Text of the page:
Take a close looks at the hawks above. Which one is a buteo and which one is an accipiter? Check out the size of the wings and the shape of the tails. The Red-tailed Hawk is a buteo and the Cooper’s Hawk is an accipiter. Red-tailed Hawks are prevalent throughout the U.S. and can be seen in almost any habitat. I often see Red-tails perching on a tree or powerline near roads. Cooper’s Hawks, often called sparrowhawks, are shy birds but there is a female that has been visiting my house lately and even landed by my patio. She is possibly being attracted by the tasty buffet of songbirds feeding on birdseed. I should also point out the presence of bands on the Cooper’s tail, which can prove helpful in identification.
Okay, here is another test, see if you can figure out which of the birds below is a falcon, which is a buteo hawk and which is an accipiter hawk.
(Pictures from Cornell Lab of Ornithology)
Now let’s take a quick look at eagles and vultures. Eagles are heavy raptors with long wings and large, hooked bills. Vultures are not as large as eagles and have smaller heads and bills. Here are some pictures for comparison.
(Cornell Lab of Ornithology)
Obviously, vultures and eagles have very different heads. Here the Turkey Vulture’s pink head stands out. But if you saw these birds flying high in the air, shape and flight patterns would be important. This is an example of where behavior comes into play. Vultures tend to flap their wings in short bursts and soar in a v-shape with wobbly flight patterns while the flight of eagles is more level with slow, powerful wing movements. Also, the Turkey Vulture’s wingspan is around 65-70 inches while Golden Eagles, like the one shown above, have wingspans between 73 and 86 inches. Discerning between vultures can be tricky as immature Turkey Vultures and Black Vultures both have grayish heads. Black Vultures are a bit smaller and tend to fly with their wings flat, instead of the v-shaped posture of the Turkey Vultures. Also, Black Vultures have white primary feathers near their wingtips. Think of them as wearing gloves. Here are pictures for illustration.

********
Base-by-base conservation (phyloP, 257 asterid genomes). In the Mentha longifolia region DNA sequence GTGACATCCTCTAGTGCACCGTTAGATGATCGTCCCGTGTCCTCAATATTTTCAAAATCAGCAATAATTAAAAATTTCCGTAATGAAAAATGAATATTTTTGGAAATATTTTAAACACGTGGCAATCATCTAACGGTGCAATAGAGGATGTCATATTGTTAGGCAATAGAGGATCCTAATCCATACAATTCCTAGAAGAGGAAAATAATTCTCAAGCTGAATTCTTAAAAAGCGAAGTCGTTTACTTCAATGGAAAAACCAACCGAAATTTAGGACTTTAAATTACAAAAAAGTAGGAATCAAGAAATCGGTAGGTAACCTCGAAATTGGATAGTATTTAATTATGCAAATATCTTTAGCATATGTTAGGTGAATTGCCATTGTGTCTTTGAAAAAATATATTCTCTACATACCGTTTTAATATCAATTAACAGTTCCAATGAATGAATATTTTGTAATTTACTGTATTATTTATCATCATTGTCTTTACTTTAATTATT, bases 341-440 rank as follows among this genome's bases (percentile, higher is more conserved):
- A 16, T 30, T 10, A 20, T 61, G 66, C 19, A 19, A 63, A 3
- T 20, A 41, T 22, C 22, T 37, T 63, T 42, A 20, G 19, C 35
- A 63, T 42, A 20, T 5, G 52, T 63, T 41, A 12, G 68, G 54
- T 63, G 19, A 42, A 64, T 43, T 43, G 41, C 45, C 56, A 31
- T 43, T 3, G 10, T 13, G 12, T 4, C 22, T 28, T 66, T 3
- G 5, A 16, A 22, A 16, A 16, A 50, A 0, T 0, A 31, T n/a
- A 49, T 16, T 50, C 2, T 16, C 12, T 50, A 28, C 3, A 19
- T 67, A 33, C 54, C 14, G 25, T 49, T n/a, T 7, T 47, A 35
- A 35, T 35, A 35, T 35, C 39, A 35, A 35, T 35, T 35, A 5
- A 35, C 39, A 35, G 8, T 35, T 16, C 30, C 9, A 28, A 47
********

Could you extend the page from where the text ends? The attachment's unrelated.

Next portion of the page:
Most of the time you would be able to distinguish an eagle from a hawk by the size and coloration of the bird. Besides their larger size, eagles also have larger beaks. In the U.S. we only have two common eagle species, so if you have the eyes of a hawk you would easily pick out an eagle with practice. Of course, identification can be very tricky with immature Bald Eagles and Golden Eagles, but that’s a topic for another time.
(Left – Golden Eagle, Right – Zone-tailed Hawk –> Cornell Lab of Ornithology)
Well, I’ve decided to write one more blog on identifying birds which will be posted this week. I still want to examine behavior and habitat and songs. I’ll also tell a few stories about my birding adventures. In case you’re wondering, a roadrunner is a real bird that runs through the deserts of the western U.S. Could a coyote catch a roadrunner? Who is the greatest cartoon bird of all time? I’ll have the answers to those questions and more in my next blog! One more thing, the Cornell Lab of Ornithology just came out with a really cool bird ID app. The app is free and helps you identify birds by asking questions and showing pictures. If you have an iphone or ipad, be sure to this out –> Merlin Bird ID